ODL V2 Driver 101: V1 Driver Explained

As I’ve recently been working intensively on the OepnStack Neutron’s ODL V2 driver, I feel it’s a good idea to share my insights and knowledge about it to the benefit of the world.

This is a multi-post series as it’s easier to write & read than a single blob of blog..

ODL Driver V1

So before even explaining about V2 it makes sense to understand what’s the V1 Driver, what are it’s problems.

If you’re wondering what a Driver even means, you should check out https://wiki.openstack.org/wiki/Neutron/ML2#Mechanism_Drivers.

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V1 was the naive implementation of the mechanism driver concept to integrate ODL into Neutron. The driver basically plugs into the POSTCOMMIT hooks for the various resources, and forwards it to an internal implementation which in turn has the following super simple logic:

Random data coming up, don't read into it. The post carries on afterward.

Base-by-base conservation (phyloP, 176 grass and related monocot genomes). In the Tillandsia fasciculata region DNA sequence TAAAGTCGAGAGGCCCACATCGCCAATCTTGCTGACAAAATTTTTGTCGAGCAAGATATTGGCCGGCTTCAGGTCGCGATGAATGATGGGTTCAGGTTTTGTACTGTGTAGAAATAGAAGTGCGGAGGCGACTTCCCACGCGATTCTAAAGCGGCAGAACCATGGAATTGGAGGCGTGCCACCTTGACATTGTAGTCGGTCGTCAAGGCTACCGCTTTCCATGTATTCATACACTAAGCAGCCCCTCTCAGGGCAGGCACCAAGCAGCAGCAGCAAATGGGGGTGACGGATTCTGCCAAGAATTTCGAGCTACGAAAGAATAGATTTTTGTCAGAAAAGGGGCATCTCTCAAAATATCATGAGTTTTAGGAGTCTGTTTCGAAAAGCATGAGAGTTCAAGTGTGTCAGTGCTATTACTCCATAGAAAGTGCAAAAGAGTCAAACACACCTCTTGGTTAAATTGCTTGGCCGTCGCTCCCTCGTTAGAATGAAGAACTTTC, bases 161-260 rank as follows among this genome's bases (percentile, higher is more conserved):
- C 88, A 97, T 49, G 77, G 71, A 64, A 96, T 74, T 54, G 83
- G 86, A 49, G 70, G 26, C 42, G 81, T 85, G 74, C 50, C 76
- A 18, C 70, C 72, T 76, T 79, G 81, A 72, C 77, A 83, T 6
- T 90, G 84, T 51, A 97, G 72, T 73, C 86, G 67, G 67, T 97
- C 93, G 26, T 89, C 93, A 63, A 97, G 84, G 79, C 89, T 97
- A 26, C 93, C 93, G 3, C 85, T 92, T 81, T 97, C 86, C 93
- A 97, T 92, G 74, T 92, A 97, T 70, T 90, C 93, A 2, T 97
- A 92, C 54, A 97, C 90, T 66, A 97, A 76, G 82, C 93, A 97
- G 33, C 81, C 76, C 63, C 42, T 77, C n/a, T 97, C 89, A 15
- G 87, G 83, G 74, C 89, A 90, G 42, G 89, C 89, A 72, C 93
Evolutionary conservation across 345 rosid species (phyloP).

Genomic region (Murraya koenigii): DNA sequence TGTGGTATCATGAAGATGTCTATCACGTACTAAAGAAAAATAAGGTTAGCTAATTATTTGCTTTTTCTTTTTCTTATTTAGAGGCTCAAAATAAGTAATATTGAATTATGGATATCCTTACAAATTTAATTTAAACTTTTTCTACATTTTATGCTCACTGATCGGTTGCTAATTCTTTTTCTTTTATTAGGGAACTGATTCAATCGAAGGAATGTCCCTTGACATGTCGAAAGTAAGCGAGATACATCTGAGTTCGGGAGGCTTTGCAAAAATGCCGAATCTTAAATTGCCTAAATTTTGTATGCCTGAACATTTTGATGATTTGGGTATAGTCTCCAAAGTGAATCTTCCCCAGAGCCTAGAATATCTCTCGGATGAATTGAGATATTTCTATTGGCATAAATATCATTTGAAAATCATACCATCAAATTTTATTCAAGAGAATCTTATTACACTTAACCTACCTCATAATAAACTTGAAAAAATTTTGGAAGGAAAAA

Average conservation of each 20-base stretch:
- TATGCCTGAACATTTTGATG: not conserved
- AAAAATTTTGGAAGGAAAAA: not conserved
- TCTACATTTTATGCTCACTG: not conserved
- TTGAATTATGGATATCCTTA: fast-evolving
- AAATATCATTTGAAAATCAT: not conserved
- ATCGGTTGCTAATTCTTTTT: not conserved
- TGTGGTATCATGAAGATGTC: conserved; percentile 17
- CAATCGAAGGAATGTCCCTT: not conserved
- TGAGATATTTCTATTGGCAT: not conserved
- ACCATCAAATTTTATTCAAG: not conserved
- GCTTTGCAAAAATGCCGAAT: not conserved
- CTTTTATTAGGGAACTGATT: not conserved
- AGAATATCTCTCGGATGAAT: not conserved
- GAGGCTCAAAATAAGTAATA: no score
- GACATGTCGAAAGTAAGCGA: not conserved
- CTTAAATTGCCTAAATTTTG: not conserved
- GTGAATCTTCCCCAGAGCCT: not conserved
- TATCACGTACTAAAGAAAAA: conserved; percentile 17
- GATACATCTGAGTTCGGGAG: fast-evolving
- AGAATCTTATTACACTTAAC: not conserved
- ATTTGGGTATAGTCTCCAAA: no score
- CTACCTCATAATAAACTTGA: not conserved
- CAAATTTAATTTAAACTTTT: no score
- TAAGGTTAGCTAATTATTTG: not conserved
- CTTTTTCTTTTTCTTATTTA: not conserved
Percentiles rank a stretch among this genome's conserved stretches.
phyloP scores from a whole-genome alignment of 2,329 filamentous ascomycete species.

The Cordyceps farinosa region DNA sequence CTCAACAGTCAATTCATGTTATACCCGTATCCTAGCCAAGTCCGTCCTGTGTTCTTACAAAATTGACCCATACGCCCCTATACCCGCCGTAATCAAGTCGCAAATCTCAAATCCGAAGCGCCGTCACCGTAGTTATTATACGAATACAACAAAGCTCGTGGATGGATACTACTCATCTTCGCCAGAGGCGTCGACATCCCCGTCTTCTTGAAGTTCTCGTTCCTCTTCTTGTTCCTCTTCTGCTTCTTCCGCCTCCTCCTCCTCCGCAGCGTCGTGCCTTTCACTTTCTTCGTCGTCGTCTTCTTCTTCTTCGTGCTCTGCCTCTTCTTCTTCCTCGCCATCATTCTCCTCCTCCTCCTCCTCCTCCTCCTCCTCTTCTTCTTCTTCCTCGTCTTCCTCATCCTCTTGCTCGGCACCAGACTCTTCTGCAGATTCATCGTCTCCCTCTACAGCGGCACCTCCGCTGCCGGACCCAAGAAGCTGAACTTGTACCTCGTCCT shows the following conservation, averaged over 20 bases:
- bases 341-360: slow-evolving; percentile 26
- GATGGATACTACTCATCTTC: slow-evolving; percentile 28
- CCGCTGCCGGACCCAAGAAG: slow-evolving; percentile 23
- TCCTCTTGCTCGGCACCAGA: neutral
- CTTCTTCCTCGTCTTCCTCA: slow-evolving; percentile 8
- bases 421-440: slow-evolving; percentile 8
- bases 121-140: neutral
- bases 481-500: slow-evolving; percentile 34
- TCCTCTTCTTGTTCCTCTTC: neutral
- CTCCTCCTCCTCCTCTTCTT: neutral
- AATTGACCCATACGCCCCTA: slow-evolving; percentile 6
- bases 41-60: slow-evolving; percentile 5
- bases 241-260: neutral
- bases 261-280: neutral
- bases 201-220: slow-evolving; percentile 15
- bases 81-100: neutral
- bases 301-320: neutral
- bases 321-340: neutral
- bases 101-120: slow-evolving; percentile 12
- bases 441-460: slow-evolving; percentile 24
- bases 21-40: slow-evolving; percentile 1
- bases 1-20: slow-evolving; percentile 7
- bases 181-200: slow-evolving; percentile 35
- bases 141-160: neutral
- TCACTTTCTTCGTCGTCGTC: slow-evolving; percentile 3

• Are we out of sync?
    • Yes: Do a full-sync, i.e. try so POST all the resource collections in Neutron over to ODL.
    • No: Try to mirror the operation to ODL (i.e. POST/PUT/DELETE for Create/Update/Delete) and if it fails mark that we’re out of sync.

This obviously has some very serious problems (which were also identified by the ODL & Neutron communities):

  • ODL is not really synchronous, so the REST call succeeds it doesn’t mean the action really happened on ODL.
  • The “synchronous” call can be a bottleneck.
  • Intermittent failure would cause a full-sync of the entire Neutron DB.
    • Bad at scale.
    • Bad idea even without scale, since you just POST mindlessly even if the resource already exists.
  • Doesn’t handle a “cold reboot” of ODL where ODL is missing the data from the DB (could happen with older ODL versions, and possibly in newer ones if you wipe the serialized cache).
  • Doesn’t really handle race conditions:
    • For example, create subnet and then create port could be sent in parallel by the driver in an HA Neutron environment, causing the port creation to fail.
    • Full-sync could possible recreate deleted resources if the deletion happens in parallel.

Although the naive solution is pretty KISS, it’s not good for any real world use case other than for POCs. Hence, the networking-odl community set out to design and implement a better solution to integrate ODL with Neutron.

In the next post we’ll explore the proposed design, and dive into the details and the reason why stuff was done the way it was done.

Post TOC

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